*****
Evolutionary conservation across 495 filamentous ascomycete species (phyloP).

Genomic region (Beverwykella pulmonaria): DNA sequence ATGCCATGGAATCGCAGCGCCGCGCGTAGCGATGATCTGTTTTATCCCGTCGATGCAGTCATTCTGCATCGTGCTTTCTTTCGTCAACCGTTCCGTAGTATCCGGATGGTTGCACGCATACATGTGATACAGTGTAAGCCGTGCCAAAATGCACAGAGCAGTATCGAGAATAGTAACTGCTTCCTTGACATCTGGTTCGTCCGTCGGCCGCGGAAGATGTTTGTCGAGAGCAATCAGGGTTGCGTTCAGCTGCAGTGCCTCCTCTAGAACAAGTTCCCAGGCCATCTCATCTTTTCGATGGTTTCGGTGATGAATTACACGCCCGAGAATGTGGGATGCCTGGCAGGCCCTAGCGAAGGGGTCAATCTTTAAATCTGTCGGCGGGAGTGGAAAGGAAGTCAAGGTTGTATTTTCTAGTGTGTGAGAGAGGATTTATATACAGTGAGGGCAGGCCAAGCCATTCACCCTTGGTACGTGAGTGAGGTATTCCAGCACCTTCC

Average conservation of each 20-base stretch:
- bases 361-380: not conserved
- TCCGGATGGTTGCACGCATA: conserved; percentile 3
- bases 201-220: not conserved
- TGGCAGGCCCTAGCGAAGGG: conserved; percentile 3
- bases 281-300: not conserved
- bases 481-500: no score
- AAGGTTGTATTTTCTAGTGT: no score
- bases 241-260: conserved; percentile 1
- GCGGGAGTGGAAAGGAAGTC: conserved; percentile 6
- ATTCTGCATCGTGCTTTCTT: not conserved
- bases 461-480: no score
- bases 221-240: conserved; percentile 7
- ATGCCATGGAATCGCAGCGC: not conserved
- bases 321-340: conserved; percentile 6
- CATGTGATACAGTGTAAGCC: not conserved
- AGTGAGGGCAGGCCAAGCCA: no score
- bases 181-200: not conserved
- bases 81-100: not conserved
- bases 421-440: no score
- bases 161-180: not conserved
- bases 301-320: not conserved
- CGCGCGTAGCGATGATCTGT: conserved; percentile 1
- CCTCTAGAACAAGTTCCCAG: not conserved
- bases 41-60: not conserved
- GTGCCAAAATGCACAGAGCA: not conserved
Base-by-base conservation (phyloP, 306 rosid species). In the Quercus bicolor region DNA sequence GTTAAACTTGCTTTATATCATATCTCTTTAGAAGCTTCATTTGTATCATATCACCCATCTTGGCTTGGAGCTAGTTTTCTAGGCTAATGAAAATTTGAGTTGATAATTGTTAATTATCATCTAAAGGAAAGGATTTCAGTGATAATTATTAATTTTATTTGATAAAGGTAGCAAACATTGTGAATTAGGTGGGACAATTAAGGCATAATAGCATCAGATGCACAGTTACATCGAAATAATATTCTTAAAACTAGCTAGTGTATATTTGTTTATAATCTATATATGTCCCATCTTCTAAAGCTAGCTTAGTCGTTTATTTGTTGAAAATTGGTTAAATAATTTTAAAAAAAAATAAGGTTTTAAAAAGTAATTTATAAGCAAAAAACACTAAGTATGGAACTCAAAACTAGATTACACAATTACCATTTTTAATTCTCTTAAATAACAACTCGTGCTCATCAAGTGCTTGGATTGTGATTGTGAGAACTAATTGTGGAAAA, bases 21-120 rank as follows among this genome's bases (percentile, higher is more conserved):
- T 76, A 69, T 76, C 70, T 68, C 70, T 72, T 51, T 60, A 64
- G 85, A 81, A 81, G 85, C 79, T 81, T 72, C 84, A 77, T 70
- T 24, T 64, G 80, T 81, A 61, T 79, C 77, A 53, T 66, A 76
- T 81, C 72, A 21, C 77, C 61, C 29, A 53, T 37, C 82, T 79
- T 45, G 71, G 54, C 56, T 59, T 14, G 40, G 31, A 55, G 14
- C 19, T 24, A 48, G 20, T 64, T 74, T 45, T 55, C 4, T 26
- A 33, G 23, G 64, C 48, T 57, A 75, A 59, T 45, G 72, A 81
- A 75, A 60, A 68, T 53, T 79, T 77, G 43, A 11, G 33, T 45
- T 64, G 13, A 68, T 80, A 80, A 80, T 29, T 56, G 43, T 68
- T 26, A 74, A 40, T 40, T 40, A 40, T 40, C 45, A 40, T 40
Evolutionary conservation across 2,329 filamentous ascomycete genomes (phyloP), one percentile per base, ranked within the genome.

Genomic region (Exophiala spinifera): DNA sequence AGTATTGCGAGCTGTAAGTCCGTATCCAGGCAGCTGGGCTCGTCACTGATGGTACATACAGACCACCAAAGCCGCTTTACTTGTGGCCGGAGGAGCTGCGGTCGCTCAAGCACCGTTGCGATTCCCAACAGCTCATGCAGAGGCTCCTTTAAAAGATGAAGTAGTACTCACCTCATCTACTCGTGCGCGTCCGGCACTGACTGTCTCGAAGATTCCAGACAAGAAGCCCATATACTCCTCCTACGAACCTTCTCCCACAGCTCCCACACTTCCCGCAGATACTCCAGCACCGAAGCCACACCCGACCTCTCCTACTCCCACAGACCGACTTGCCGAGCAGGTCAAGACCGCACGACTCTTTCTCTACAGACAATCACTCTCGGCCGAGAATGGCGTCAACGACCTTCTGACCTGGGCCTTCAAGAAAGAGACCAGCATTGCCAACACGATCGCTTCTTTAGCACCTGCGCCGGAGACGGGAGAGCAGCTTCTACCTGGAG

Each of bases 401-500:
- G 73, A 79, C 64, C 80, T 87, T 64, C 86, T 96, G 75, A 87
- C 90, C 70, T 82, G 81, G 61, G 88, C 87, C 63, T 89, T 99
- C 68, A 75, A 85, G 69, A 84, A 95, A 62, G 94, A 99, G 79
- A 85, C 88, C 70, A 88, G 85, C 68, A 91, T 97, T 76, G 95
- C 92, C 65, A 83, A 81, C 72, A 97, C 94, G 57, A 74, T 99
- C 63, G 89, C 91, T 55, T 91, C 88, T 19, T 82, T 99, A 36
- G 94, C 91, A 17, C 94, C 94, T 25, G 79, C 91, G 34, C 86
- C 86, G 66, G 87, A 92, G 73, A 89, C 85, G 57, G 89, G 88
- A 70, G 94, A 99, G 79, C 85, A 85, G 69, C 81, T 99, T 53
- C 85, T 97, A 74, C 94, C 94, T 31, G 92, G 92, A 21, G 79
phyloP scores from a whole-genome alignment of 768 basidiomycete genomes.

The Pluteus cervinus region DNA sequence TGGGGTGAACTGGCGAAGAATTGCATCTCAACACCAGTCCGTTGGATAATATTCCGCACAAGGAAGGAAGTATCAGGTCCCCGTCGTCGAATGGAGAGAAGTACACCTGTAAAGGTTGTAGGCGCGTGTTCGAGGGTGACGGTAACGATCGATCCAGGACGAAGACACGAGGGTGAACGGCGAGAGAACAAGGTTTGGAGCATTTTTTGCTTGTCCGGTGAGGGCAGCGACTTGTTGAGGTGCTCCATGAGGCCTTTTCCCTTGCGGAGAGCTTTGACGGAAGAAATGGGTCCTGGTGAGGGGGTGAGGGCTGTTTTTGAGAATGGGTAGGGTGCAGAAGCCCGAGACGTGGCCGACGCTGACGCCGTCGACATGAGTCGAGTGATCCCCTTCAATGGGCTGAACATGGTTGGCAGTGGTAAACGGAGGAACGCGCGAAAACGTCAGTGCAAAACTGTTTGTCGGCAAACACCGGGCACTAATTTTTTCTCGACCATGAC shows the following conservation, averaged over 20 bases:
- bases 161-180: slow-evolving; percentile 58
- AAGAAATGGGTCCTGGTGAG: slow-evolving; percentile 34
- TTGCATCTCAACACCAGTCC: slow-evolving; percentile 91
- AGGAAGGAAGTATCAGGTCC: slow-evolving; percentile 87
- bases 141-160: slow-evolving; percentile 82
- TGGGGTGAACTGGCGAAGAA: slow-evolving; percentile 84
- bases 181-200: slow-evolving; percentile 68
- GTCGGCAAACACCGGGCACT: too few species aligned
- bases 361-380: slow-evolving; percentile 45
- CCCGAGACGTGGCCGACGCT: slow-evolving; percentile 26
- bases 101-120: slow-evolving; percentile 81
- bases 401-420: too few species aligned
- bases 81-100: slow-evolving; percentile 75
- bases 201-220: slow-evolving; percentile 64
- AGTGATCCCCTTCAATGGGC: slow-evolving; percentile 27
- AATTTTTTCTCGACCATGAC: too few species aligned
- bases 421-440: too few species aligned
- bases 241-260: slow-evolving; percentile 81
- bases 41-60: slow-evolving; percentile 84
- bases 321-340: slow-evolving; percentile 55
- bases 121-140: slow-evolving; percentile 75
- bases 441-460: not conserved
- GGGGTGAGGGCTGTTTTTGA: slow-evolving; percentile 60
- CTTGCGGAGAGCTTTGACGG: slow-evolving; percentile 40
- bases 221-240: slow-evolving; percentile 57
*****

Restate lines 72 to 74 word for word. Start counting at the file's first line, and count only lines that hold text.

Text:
- bases 241-260: slow-evolving; percentile 81
- bases 41-60: slow-evolving; percentile 84
- bases 321-340: slow-evolving; percentile 55